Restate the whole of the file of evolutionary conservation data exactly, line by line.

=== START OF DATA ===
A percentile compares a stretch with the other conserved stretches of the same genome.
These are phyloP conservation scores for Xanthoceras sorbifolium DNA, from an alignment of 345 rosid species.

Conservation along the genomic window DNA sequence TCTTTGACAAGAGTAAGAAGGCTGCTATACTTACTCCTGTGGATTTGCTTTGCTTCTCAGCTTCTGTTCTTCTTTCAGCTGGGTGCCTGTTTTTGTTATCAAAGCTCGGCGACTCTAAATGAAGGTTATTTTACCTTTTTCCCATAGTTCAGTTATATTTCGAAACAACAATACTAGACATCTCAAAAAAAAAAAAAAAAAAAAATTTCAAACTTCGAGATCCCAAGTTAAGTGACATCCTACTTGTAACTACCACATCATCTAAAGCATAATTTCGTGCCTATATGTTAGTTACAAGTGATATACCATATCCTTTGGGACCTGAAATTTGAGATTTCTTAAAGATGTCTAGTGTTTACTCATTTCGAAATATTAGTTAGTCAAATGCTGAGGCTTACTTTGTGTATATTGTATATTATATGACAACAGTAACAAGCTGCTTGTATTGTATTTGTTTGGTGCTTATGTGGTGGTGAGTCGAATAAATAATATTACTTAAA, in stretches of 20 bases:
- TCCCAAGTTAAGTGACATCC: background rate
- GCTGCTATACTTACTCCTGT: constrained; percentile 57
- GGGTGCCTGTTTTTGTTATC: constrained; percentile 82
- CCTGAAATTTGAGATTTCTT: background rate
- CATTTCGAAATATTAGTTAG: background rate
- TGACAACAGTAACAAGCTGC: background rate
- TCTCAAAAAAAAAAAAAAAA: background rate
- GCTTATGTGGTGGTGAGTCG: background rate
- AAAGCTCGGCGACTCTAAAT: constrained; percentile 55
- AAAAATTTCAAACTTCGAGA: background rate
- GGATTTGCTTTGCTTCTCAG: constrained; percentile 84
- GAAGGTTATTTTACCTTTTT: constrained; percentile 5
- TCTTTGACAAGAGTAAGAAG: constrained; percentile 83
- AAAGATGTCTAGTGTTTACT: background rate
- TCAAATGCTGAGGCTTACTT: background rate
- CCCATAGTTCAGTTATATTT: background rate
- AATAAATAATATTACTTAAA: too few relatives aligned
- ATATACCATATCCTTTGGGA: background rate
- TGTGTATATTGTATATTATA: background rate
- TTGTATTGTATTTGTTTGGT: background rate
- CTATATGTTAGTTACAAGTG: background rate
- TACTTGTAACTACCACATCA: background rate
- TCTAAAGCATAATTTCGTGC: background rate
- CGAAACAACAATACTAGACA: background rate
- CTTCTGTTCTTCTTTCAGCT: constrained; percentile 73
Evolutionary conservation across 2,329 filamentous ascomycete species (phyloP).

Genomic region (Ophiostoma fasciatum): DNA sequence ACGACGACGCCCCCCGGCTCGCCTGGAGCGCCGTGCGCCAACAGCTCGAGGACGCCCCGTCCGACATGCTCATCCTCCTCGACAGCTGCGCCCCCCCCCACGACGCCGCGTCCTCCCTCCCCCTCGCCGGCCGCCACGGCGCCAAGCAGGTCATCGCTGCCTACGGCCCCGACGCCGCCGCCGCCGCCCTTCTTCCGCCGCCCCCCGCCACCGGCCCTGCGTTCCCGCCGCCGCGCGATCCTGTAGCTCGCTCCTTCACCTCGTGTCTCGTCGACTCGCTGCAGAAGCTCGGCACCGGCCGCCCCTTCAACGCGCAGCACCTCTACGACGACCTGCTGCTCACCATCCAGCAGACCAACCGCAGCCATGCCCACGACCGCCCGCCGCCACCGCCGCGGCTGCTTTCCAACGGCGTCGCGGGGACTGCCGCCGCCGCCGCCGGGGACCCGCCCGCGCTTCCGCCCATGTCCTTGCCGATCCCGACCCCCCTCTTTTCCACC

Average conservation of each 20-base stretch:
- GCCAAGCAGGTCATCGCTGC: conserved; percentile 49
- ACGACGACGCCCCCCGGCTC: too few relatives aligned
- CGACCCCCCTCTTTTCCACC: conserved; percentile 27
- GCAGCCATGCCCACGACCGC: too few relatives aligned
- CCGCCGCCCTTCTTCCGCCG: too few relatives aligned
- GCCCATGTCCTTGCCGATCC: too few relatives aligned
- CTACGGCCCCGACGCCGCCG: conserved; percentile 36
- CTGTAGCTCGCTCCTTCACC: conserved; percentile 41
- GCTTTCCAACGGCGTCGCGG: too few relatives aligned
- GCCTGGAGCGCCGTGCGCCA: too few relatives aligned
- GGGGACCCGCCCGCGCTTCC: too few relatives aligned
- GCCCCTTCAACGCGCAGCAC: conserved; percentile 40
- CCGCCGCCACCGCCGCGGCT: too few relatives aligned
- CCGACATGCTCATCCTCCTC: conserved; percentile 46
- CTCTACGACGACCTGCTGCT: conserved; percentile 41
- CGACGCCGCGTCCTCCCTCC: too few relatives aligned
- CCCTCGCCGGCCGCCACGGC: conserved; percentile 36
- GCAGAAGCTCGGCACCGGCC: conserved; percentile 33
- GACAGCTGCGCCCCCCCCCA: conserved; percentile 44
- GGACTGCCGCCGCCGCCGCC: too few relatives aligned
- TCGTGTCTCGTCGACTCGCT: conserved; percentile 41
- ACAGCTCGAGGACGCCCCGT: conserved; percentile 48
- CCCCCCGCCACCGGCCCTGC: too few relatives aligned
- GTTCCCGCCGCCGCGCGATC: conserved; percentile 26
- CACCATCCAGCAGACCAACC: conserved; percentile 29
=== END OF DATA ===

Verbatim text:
A percentile compares a stretch with the other conserved stretches of the same genome.
These are phyloP conservation scores for Xanthoceras sorbifolium DNA, from an alignment of 345 rosid species.

Conservation along the genomic window DNA sequence TCTTTGACAAGAGTAAGAAGGCTGCTATACTTACTCCTGTGGATTTGCTTTGCTTCTCAGCTTCTGTTCTTCTTTCAGCTGGGTGCCTGTTTTTGTTATCAAAGCTCGGCGACTCTAAATGAAGGTTATTTTACCTTTTTCCCATAGTTCAGTTATATTTCGAAACAACAATACTAGACATCTCAAAAAAAAAAAAAAAAAAAAATTTCAAACTTCGAGATCCCAAGTTAAGTGACATCCTACTTGTAACTACCACATCATCTAAAGCATAATTTCGTGCCTATATGTTAGTTACAAGTGATATACCATATCCTTTGGGACCTGAAATTTGAGATTTCTTAAAGATGTCTAGTGTTTACTCATTTCGAAATATTAGTTAGTCAAATGCTGAGGCTTACTTTGTGTATATTGTATATTATATGACAACAGTAACAAGCTGCTTGTATTGTATTTGTTTGGTGCTTATGTGGTGGTGAGTCGAATAAATAATATTACTTAAA, in stretches of 20 bases:
- TCCCAAGTTAAGTGACATCC: background rate
- GCTGCTATACTTACTCCTGT: constrained; percentile 57
- GGGTGCCTGTTTTTGTTATC: constrained; percentile 82
- CCTGAAATTTGAGATTTCTT: background rate
- CATTTCGAAATATTAGTTAG: background rate
- TGACAACAGTAACAAGCTGC: background rate
- TCTCAAAAAAAAAAAAAAAA: background rate
- GCTTATGTGGTGGTGAGTCG: background rate
- AAAGCTCGGCGACTCTAAAT: constrained; percentile 55
- AAAAATTTCAAACTTCGAGA: background rate
- GGATTTGCTTTGCTTCTCAG: constrained; percentile 84
- GAAGGTTATTTTACCTTTTT: constrained; percentile 5
- TCTTTGACAAGAGTAAGAAG: constrained; percentile 83
- AAAGATGTCTAGTGTTTACT: background rate
- TCAAATGCTGAGGCTTACTT: background rate
- CCCATAGTTCAGTTATATTT: background rate
- AATAAATAATATTACTTAAA: too few relatives aligned
- ATATACCATATCCTTTGGGA: background rate
- TGTGTATATTGTATATTATA: background rate
- TTGTATTGTATTTGTTTGGT: background rate
- CTATATGTTAGTTACAAGTG: background rate
- TACTTGTAACTACCACATCA: background rate
- TCTAAAGCATAATTTCGTGC: background rate
- CGAAACAACAATACTAGACA: background rate
- CTTCTGTTCTTCTTTCAGCT: constrained; percentile 73
Evolutionary conservation across 2,329 filamentous ascomycete species (phyloP).

Genomic region (Ophiostoma fasciatum): DNA sequence ACGACGACGCCCCCCGGCTCGCCTGGAGCGCCGTGCGCCAACAGCTCGAGGACGCCCCGTCCGACATGCTCATCCTCCTCGACAGCTGCGCCCCCCCCCACGACGCCGCGTCCTCCCTCCCCCTCGCCGGCCGCCACGGCGCCAAGCAGGTCATCGCTGCCTACGGCCCCGACGCCGCCGCCGCCGCCCTTCTTCCGCCGCCCCCCGCCACCGGCCCTGCGTTCCCGCCGCCGCGCGATCCTGTAGCTCGCTCCTTCACCTCGTGTCTCGTCGACTCGCTGCAGAAGCTCGGCACCGGCCGCCCCTTCAACGCGCAGCACCTCTACGACGACCTGCTGCTCACCATCCAGCAGACCAACCGCAGCCATGCCCACGACCGCCCGCCGCCACCGCCGCGGCTGCTTTCCAACGGCGTCGCGGGGACTGCCGCCGCCGCCGCCGGGGACCCGCCCGCGCTTCCGCCCATGTCCTTGCCGATCCCGACCCCCCTCTTTTCCACC

Average conservation of each 20-base stretch:
- GCCAAGCAGGTCATCGCTGC: conserved; percentile 49
- ACGACGACGCCCCCCGGCTC: too few relatives aligned
- CGACCCCCCTCTTTTCCACC: conserved; percentile 27
- GCAGCCATGCCCACGACCGC: too few relatives aligned
- CCGCCGCCCTTCTTCCGCCG: too few relatives aligned
- GCCCATGTCCTTGCCGATCC: too few relatives aligned
- CTACGGCCCCGACGCCGCCG: conserved; percentile 36
- CTGTAGCTCGCTCCTTCACC: conserved; percentile 41
- GCTTTCCAACGGCGTCGCGG: too few relatives aligned
- GCCTGGAGCGCCGTGCGCCA: too few relatives aligned
- GGGGACCCGCCCGCGCTTCC: too few relatives aligned
- GCCCCTTCAACGCGCAGCAC: conserved; percentile 40
- CCGCCGCCACCGCCGCGGCT: too few relatives aligned
- CCGACATGCTCATCCTCCTC: conserved; percentile 46
- CTCTACGACGACCTGCTGCT: conserved; percentile 41
- CGACGCCGCGTCCTCCCTCC: too few relatives aligned
- CCCTCGCCGGCCGCCACGGC: conserved; percentile 36
- GCAGAAGCTCGGCACCGGCC: conserved; percentile 33
- GACAGCTGCGCCCCCCCCCA: conserved; percentile 44
- GGACTGCCGCCGCCGCCGCC: too few relatives aligned
- TCGTGTCTCGTCGACTCGCT: conserved; percentile 41
- ACAGCTCGAGGACGCCCCGT: conserved; percentile 48
- CCCCCCGCCACCGGCCCTGC: too few relatives aligned
- GTTCCCGCCGCCGCGCGATC: conserved; percentile 26
- CACCATCCAGCAGACCAACC: conserved; percentile 29